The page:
Treasurer Josh Frydenberg says abelow five percent is a further sign of the economy’s strength and resilience in the face of virus lockdowns.
Thedropped to 4.9 percent in June from 5.1 percent previously. The the eighth consecutive monthly fall is the lowest since December 2010.
The decline came as 29,100 people joined the workforce in June.
Full-time employment jumped by 51,600 in the month but was partly offset by a 22,500 decline in part-time workers. “The declining unemployment rate continues to coincide with employersvacancies and difficulties in finding suitable people for them,” ABS head of labor statistics Bjorn Jarvis said.
The report came just hours before an expected announcement by the Victorian government of another snap shutdown that would leave the nation’s two largest cities facing the stiffest restrictions to.
Mr.the latest job figures consider the previous virus lockdown in Melbourne but not the current shutdown underway in NSW.
“There is still a long way to go to secure our economic recovery,” the treasurer.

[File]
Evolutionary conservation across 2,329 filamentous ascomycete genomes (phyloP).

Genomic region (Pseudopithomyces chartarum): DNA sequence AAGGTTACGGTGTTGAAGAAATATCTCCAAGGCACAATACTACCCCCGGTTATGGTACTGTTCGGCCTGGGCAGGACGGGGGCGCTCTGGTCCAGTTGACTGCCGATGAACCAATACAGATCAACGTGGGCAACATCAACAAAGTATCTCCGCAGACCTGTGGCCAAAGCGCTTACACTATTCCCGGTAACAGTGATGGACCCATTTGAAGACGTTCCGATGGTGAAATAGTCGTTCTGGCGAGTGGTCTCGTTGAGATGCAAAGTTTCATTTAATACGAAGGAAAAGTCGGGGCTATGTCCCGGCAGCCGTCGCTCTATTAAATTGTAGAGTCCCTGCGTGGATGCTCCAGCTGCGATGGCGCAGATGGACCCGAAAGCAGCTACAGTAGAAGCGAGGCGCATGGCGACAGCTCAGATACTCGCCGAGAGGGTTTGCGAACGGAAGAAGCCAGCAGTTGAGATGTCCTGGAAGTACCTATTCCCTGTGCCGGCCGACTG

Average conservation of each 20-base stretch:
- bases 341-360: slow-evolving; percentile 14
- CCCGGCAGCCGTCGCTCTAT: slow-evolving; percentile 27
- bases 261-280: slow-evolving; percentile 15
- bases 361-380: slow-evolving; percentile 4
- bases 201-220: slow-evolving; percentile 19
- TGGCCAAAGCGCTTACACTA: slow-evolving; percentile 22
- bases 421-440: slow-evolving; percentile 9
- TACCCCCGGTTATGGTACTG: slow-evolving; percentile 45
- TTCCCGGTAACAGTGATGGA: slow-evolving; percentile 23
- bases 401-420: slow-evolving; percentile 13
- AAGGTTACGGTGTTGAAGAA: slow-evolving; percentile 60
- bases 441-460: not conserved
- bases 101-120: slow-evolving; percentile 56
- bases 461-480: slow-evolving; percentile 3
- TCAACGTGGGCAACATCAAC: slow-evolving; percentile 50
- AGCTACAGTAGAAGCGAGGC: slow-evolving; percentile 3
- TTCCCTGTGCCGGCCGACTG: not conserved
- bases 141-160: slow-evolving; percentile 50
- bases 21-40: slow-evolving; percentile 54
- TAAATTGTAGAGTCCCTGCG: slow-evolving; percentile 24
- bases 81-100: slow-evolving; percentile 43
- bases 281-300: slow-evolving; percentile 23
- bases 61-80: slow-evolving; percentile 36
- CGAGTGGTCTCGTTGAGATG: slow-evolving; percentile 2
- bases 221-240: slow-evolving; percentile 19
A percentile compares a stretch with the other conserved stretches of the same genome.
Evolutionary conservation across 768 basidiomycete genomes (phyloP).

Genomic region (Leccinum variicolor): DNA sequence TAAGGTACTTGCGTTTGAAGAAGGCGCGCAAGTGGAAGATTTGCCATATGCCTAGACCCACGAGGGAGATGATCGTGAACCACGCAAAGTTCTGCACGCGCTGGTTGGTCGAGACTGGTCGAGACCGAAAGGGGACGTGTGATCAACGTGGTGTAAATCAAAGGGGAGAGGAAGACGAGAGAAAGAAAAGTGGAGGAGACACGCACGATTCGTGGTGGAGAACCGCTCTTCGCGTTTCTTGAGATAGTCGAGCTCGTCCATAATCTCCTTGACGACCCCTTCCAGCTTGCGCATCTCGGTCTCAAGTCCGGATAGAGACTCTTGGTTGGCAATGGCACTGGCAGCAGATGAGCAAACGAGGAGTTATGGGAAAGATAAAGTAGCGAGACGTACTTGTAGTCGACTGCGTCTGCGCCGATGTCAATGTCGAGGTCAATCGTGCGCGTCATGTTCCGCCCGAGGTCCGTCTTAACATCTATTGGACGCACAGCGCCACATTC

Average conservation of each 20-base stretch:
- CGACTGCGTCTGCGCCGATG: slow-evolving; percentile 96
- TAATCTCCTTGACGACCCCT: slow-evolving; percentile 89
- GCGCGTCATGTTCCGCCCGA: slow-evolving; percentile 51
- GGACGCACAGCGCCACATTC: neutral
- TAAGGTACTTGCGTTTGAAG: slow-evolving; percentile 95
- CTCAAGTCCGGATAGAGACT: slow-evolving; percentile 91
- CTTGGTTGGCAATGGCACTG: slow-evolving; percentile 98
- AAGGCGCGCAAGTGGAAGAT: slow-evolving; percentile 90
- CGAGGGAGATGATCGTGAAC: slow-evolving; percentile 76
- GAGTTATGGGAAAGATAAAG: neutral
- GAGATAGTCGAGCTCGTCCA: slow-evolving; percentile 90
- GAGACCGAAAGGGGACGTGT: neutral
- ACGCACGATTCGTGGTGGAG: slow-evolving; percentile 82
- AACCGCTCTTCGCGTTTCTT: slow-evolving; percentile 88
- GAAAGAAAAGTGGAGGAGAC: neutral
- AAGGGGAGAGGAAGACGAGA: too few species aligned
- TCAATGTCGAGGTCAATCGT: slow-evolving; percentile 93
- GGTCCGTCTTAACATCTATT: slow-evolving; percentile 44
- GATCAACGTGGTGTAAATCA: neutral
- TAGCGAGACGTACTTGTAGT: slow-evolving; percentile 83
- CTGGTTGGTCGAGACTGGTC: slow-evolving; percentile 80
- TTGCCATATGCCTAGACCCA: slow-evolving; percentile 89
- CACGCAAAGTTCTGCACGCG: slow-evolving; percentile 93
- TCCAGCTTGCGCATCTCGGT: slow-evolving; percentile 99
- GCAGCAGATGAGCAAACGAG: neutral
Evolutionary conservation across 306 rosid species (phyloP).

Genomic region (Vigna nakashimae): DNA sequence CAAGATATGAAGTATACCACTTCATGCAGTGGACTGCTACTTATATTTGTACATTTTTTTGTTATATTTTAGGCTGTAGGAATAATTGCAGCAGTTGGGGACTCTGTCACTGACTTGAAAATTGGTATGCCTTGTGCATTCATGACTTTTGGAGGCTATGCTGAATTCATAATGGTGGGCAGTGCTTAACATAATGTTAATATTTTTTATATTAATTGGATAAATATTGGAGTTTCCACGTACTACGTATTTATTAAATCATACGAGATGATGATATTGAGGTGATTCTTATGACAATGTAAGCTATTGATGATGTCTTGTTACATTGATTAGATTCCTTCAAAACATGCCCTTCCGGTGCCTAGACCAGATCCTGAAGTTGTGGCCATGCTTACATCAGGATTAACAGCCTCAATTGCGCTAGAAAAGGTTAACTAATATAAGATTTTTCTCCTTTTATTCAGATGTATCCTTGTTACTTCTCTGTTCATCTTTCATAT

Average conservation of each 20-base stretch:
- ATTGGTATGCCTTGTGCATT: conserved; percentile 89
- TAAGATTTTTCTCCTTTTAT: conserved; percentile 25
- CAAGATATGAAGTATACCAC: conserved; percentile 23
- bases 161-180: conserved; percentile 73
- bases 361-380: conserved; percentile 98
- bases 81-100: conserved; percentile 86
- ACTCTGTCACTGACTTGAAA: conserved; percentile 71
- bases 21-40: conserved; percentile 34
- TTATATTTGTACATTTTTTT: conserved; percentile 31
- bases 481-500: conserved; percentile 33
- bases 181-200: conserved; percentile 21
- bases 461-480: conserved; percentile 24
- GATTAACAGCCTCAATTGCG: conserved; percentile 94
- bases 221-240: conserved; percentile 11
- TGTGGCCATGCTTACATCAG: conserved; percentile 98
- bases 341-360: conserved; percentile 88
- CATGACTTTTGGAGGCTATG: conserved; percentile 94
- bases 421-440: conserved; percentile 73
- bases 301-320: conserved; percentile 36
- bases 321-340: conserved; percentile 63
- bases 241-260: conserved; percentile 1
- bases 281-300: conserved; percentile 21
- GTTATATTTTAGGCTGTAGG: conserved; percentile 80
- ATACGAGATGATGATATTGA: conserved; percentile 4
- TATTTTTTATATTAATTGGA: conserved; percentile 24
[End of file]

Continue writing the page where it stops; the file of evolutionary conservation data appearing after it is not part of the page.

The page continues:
“But Australia’s economy is resilient, strong, and today’sunderline that fact.”
But Labor says few Australians will focus on last month’s unemployment number, worried about the ongoing uncertainty of.
“The self-congratulations from thetoday speaks volumes of their attitude towards this pandemic,” Labor deputy leader Richard Marles and shadow treasurer Jim Chalmers said in a statement.
We can’t have a first-rate job and economic recovery with a third-rate vaccine rollout.
CreditorWatch chief economist Harley Dale said the latest figures provided a solid starting base in the face of a far more uncertain economic outlook than initially expected.
“will be the proof in the pudding as these restrictions start to play out in the data,” Mr. Dale said.
Reserve Bank governor Philip Lowe wants toemployment before raising the cash rate, which he believes will need to see the jobless rate close to four percent.
RBC Capital Markets chief economist Su-Lin Ong said the unemployment rate had not been consistently below five percent since 2008, just before the global financial crisis. However, the RBA had forecast the rate still be 5.25 percent in June and five percent by the . “This will give the RBA some comfort as it assesses the likely impact of the current lockdown and changing circumstances,” Ms. Ong said.
Forward indicators of employment, such as job advertising, remain strong.
While the latest SEEK employment report showed new job ads easing 1.3 percent in June, they remain 91.6 percent higher than in June 2020 and 23.7 percent up on June 2019.